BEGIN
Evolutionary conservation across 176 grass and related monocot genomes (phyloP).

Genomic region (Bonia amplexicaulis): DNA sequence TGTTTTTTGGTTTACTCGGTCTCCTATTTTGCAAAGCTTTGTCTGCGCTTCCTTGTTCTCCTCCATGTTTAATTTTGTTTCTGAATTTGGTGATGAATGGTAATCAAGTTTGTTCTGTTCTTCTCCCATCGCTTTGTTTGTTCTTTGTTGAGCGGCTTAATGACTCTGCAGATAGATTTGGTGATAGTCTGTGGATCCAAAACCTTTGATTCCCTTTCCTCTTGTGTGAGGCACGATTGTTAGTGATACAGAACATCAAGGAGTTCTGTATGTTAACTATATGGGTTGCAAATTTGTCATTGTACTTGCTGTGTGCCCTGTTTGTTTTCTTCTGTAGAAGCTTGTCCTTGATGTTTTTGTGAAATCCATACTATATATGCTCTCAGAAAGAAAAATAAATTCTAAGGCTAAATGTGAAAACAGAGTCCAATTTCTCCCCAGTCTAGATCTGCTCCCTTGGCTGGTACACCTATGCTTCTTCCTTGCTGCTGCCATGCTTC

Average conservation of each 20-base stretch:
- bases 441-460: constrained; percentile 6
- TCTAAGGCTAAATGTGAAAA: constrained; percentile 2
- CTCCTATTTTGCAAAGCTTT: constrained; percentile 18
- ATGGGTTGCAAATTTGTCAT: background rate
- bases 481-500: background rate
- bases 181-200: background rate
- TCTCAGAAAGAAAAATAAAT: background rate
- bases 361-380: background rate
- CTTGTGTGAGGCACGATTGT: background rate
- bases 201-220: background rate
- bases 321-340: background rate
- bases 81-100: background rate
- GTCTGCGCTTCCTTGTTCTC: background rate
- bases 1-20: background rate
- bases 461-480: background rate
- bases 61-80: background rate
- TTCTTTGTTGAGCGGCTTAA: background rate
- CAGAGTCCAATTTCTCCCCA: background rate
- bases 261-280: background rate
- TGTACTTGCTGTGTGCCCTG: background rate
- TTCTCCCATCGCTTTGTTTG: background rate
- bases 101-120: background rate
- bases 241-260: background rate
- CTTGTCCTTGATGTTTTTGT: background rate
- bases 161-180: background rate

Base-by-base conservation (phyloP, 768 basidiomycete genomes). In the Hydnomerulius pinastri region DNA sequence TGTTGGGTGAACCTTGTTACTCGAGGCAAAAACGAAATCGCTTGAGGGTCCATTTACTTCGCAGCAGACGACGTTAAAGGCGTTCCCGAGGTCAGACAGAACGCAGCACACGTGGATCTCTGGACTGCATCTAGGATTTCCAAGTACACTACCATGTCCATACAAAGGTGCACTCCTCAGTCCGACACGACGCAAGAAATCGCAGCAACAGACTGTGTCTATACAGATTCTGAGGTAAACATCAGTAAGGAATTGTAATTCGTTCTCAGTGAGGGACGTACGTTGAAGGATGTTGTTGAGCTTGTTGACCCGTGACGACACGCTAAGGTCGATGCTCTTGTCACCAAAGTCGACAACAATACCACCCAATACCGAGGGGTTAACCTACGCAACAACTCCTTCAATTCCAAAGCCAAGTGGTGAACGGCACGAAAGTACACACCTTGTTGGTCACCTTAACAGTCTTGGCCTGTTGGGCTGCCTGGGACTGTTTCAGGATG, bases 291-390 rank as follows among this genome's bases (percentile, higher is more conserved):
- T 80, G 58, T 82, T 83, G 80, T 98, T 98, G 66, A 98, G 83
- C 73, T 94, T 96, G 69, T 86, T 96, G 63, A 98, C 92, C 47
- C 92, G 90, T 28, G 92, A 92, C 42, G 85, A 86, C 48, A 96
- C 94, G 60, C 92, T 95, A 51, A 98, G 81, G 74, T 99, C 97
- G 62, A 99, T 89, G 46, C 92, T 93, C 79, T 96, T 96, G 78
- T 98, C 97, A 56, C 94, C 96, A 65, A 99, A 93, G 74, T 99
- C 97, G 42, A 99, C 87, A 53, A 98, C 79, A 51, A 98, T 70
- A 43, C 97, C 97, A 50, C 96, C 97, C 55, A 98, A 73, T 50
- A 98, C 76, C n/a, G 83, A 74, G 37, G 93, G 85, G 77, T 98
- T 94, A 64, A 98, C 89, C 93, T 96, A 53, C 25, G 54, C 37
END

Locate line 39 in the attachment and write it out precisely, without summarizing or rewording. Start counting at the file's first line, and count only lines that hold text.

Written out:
- T 94, A 64, A 98, C 89, C 93, T 96, A 53, C 25, G 54, C 37